OK this blog is getting more like a rave but still more or less on topic. The story of Fleet Street during the EU referendum may turn out to be a mirror image of the story of Jeremy Corbyn, There could be at least three versions already being crafted. A defence version from supporters of Corbyn in the coming leadership election, the attack version from MPs who would accept the decision if Corbyn was elected once more so this version could be softer and later revise, and then again the attack version from those MPs who would not accept any vote decision and would leave for another SDP or join the Liberals direct saving a lot of wasted time.
Sorry, you will just have to sort out the bias from the facts for yourselves.
Not sure who reads this anyway. A few according to stats but they may be robots. My questions and tweets may not get any response but at least they serve as notes to come back to when the answers crop up somewhere else.
Sticking to the main story, how was it decided that Alistair Darling share a platform with George Osborne and that Gordon Brown should front the phase described as the Labour window in the Cameron schedule? Maybe the BBC has the emails. The impression I get is that many senior party figures have been phoning the leader office with suggestions and their advice not always welcomed. But somehow decisions were made which may or may not have been the first idea that Corbyn supported. So is there any info about this or how the "punishment budget" went down with the youth vote or Labour heartland ?
More recent / current.
Last night I watched Jeremy Corbyn live on Sky and switched to BBC News when they faded him out. The first BBC comment was about the heckle. Also heckle report on the World Tonight on radio. Heckle reports are rare so I am curious as to how this happens. Heckle makes the case that Corbyn was weak in referendum campaign. Same point put to Corbyn supporter on BBC Radio 4. But earlier of Today prog Dianne Abbott was prevented from refuting this sort of thing because we a re "moving on". If the BBC allows people to assert that Corbyn was weak during the EU referendum they should at least allow some time for discussion of the facts. Just my opinion.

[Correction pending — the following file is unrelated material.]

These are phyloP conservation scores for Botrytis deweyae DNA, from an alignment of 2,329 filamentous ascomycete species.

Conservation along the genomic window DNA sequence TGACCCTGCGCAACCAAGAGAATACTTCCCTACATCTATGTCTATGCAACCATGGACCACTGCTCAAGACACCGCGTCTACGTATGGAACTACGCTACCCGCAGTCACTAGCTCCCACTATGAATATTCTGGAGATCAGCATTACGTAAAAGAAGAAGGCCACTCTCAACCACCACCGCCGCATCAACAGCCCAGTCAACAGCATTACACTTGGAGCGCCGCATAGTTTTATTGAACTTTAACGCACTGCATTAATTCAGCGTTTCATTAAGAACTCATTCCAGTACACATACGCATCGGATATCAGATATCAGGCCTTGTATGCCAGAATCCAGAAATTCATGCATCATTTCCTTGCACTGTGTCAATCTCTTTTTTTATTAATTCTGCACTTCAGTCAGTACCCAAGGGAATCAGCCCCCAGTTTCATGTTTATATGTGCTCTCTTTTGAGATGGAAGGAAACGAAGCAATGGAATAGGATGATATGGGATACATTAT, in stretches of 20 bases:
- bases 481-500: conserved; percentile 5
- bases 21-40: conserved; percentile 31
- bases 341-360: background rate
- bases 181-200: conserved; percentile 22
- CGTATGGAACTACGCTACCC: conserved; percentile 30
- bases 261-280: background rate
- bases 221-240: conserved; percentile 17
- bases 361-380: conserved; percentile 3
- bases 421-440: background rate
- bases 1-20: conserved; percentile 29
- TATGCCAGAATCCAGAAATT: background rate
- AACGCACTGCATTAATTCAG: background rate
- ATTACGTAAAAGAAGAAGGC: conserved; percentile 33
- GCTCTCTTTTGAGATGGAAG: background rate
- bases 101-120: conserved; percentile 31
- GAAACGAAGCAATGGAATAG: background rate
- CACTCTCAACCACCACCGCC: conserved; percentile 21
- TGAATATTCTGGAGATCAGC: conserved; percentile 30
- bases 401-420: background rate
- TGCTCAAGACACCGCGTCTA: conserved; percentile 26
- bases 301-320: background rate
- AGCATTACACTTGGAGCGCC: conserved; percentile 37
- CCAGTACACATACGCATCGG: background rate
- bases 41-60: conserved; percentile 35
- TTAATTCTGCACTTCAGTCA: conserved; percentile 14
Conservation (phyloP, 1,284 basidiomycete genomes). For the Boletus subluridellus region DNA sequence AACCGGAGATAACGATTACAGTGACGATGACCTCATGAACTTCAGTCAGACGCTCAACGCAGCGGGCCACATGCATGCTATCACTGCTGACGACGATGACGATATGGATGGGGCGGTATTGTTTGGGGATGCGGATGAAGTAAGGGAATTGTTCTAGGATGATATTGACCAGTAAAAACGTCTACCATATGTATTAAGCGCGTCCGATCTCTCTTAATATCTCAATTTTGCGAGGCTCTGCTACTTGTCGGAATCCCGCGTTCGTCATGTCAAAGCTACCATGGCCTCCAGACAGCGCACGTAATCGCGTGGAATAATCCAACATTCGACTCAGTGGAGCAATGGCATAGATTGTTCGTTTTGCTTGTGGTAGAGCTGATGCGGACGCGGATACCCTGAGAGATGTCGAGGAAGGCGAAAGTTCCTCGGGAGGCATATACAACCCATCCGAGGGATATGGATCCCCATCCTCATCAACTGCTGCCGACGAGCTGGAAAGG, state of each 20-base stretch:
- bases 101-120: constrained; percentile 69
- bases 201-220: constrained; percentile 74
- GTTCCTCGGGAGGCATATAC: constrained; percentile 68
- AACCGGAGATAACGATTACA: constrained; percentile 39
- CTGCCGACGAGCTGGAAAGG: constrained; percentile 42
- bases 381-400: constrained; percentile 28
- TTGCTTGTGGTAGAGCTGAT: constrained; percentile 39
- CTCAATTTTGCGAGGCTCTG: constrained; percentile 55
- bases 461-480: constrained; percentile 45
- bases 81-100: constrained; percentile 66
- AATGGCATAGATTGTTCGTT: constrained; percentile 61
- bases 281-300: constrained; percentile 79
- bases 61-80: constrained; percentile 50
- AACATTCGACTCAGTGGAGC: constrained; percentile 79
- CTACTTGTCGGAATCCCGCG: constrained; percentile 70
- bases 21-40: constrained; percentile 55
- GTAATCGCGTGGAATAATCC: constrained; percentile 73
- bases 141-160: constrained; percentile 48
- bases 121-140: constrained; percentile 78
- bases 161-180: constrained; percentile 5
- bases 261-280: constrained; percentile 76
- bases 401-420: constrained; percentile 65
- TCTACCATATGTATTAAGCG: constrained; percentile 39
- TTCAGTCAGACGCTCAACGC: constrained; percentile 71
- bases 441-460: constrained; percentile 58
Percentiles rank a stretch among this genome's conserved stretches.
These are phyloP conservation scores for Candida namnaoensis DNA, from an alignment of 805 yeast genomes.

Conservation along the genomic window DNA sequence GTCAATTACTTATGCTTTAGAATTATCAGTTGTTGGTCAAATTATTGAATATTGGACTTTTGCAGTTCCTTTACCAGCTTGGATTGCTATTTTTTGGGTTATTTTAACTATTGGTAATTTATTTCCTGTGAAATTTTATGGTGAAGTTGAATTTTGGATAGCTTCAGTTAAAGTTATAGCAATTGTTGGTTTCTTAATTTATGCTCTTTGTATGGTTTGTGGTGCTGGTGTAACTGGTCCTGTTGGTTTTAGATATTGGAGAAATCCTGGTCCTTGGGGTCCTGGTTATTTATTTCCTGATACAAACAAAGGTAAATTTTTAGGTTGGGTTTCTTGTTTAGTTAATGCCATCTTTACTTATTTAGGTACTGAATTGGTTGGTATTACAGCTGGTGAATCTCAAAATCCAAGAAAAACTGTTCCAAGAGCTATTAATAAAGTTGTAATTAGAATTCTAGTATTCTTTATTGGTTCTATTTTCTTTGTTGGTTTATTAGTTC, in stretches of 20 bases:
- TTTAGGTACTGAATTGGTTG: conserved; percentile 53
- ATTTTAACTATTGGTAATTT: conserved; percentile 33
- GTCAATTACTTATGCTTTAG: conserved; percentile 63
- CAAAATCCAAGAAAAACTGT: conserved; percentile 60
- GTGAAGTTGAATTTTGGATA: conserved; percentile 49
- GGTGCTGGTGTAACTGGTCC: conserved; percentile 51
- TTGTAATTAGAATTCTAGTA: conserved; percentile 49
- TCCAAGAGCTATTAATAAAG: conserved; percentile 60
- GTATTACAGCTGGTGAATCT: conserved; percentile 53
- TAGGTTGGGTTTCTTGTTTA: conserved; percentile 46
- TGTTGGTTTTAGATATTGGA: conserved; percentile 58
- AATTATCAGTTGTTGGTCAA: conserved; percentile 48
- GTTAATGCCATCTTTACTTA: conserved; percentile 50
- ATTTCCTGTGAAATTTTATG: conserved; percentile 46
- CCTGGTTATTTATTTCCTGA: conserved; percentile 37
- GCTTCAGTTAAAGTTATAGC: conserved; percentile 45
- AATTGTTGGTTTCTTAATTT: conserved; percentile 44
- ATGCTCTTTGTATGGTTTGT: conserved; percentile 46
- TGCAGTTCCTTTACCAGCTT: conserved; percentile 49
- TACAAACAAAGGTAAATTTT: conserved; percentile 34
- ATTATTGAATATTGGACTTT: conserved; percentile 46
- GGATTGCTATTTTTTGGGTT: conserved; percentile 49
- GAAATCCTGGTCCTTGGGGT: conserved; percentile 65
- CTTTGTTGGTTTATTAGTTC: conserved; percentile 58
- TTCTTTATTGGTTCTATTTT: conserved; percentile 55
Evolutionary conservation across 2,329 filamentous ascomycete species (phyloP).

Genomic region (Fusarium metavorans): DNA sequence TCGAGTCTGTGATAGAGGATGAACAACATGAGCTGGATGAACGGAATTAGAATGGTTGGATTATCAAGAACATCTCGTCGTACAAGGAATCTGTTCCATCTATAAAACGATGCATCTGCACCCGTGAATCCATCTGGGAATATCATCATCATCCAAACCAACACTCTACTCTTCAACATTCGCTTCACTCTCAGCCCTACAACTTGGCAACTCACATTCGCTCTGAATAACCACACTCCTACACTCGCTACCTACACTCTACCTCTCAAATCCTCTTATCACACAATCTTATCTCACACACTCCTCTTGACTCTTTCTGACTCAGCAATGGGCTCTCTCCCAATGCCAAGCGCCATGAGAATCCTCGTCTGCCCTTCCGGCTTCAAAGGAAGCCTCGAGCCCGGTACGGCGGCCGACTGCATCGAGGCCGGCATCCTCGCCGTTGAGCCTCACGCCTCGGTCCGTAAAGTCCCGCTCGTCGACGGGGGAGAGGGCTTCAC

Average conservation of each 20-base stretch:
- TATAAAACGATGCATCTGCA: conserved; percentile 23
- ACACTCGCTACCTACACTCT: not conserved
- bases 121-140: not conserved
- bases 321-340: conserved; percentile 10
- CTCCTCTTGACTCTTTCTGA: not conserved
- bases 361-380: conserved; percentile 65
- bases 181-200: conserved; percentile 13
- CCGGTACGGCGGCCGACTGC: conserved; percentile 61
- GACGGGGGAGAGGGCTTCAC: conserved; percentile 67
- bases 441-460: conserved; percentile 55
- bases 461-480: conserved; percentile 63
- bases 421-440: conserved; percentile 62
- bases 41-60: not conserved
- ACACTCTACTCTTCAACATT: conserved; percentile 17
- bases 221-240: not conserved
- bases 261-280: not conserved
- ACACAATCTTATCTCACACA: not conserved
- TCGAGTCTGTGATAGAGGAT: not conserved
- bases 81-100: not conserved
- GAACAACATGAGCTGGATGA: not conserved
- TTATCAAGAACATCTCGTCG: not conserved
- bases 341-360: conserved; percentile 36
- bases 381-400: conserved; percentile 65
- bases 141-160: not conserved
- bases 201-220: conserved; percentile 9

Meanwhile on Twitter there is growing concern about Portland Communications. there may be a link with a previous heckle, with Tony Blair, and the destabilisation of the Labour Party. Who knows? But without some fact checking from mainstream media and /or public statements by Portland Communications the developing story on Twitter will gain credibility.
The problem is that now any heckle is suspicious for some. So far not much info about the heckle yesterday evening as reported by the BBC. But maybe someone will look into it. Meanwhile there is again some Twitter interest.
By the way, I am not listening to the Today prog just now, trying to concentrate and avoid typos. I probably will turn on the radio soon. But often I am just trying to work out the spin. For all the dross on Twitter it is still possible one or two tweets turn out to be true.
Anyway, much media is now available for remix or linking. I hope the conversation continues without the mainstream media blocking the archive ( Corbyn prevented from using a Channel 4 clip on his own YouTube channel is rare example otherwise )
Also please send links to reports of heckling. Any studies of how often a heckle is reported? Is there a PR guide on how to promote a heckle?